Working with people and for them: Interview with Katie Hanlon (BCDA)

Working with people and for them: Interview with Katie Hanlon (BCDA)
by Sophie AUMAILLEY for Shared Future News
5 September 2016

On the 5th September, I met Katie Hanlon, Chief Executive Officer of the Ballynafeigh Community Development Association, to share thoughts about shared spaces and current policies.

Ballynafeigh is considered to be a shared neighbourhood. Its strong diversity culture has allowed to it to stay shared even during the Troubles.

The definition of a shared space is controversial, but we can note that Ballynafeigh is a district where people from different backgrounds live with respect and trust for each other.

For decades, Ballynafeigh has distinguished itself by having a solid culture of peace. According to Katie, it comes from the history of the neighbourhood as it was formed by the migration from rural areas to the city.

People from different backgrounds settled in Ballynafeigh and formed a mixed, shared district.

On the top of this, different churches emerged and cooperated to develop the area.

In 1974, residents of Ballynafeigh founded the Ballynafeigh Community Development Association, to promote good community relations and community development. Since then, it has fought to keep Ballynafeigh as an enclave of peace.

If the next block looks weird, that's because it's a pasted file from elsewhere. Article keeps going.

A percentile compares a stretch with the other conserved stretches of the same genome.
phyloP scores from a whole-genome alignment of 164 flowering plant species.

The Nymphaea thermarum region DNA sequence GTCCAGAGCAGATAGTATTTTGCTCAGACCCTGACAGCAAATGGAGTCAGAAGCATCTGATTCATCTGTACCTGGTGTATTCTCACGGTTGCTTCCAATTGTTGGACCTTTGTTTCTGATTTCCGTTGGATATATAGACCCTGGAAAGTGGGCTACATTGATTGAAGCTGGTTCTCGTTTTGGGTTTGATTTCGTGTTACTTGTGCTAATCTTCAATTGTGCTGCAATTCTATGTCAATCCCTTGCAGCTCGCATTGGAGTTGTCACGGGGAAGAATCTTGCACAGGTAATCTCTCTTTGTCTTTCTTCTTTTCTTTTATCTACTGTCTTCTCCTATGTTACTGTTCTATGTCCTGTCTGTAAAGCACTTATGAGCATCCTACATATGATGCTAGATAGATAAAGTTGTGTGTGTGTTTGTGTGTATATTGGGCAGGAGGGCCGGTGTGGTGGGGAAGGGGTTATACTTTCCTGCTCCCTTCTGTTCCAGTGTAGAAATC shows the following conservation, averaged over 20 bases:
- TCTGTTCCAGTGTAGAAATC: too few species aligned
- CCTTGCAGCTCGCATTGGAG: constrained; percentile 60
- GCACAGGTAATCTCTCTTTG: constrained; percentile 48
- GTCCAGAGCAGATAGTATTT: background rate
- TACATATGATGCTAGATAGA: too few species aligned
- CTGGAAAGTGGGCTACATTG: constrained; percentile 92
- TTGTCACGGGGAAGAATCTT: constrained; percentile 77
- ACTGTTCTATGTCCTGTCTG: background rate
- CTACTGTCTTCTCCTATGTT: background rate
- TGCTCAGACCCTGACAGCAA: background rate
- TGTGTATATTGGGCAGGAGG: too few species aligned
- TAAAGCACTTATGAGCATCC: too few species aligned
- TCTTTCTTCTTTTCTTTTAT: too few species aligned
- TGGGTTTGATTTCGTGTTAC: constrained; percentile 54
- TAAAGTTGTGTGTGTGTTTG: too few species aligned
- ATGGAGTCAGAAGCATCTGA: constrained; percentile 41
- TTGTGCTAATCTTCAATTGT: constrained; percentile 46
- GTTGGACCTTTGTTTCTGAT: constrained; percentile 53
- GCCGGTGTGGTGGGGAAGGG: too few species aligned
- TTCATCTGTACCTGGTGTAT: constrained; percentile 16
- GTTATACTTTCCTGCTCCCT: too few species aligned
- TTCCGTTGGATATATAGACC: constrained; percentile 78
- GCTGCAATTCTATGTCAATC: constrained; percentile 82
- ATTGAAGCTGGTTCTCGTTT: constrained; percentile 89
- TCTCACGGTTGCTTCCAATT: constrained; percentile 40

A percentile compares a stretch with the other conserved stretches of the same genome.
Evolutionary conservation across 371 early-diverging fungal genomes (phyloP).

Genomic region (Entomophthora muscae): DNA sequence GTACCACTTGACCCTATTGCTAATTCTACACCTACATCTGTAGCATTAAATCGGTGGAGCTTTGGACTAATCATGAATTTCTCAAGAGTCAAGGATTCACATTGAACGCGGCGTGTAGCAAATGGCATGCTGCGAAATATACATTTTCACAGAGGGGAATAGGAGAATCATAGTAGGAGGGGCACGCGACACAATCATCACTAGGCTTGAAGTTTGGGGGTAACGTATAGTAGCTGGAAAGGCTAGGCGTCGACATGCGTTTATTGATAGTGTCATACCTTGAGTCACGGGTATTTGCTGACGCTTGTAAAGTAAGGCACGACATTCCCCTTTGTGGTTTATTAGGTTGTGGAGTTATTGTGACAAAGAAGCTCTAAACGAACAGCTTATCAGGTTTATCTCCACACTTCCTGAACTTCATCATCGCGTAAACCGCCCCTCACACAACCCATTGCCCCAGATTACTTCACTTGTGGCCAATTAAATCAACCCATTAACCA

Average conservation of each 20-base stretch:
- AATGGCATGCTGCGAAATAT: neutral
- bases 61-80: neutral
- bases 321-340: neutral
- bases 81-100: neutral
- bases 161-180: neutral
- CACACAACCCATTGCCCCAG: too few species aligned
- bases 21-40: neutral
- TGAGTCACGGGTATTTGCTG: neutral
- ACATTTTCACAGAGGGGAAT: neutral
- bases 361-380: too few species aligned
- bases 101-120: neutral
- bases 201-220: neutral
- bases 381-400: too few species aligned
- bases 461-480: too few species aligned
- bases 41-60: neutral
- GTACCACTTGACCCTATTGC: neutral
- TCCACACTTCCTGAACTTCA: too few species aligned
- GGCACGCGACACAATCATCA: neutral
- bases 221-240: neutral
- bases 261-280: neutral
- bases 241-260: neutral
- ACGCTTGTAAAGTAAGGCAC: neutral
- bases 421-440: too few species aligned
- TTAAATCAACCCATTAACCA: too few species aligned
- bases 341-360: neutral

As Katie said, “The idea is to make people feel welcome. There are no outsiders.” Sense of belonging is therefore at the heart of the association’s work.

The cornerstone of is people. Katie works with the people of Ballynafeigh and for its inhabitants. And she feels this is missing to current policies.

Indeed, according to her, the current policy framework has little impact on the segregation of Belfast; policies are not adapted to current realities and mainly ignore the need to involve local residents.

Moreover, she considers that politics could learn from successful examples of shared space like Ballynafeigh. However, the Ballynafeigh Community Development Association receives little attention from politicians.

Yet knowledge could be gained from the experience of the Ballynafeigh community. According to the Northern Ireland Housing Executive, 91% of all Belfast NIHE estates were exclusively populated by more than 80% of either Protestants or Catholics; Ballynafeigh, in contrast, is an ethnically and nationally mixed area.

Ballynafeigh could share its experience of longevity, as a shared space and as a long-term work for community relations. It could also inspire others by its well-established tradition of peace and dialogue.

There seems to be a need for recognition of the existing shared spaces in Northern Ireland, in order to help others to develop and survive.

As Katie explained to me, “Sharing implies a choice. It is the choice of people. And it imposes a giving thing that some are not ready to do”.

Segregation and mixing are the choice of people. It is a long-term work project to build trust among people from different backgrounds. “It is not a ‘sexy’ work”, said Katie Hanlon, “it is an everyday work but small things make the difference”.

The Ballynafeigh Community Development Association is definitely making a difference by sustaining a shared space for decades and showing to Northern Ireland an example of a shared future.

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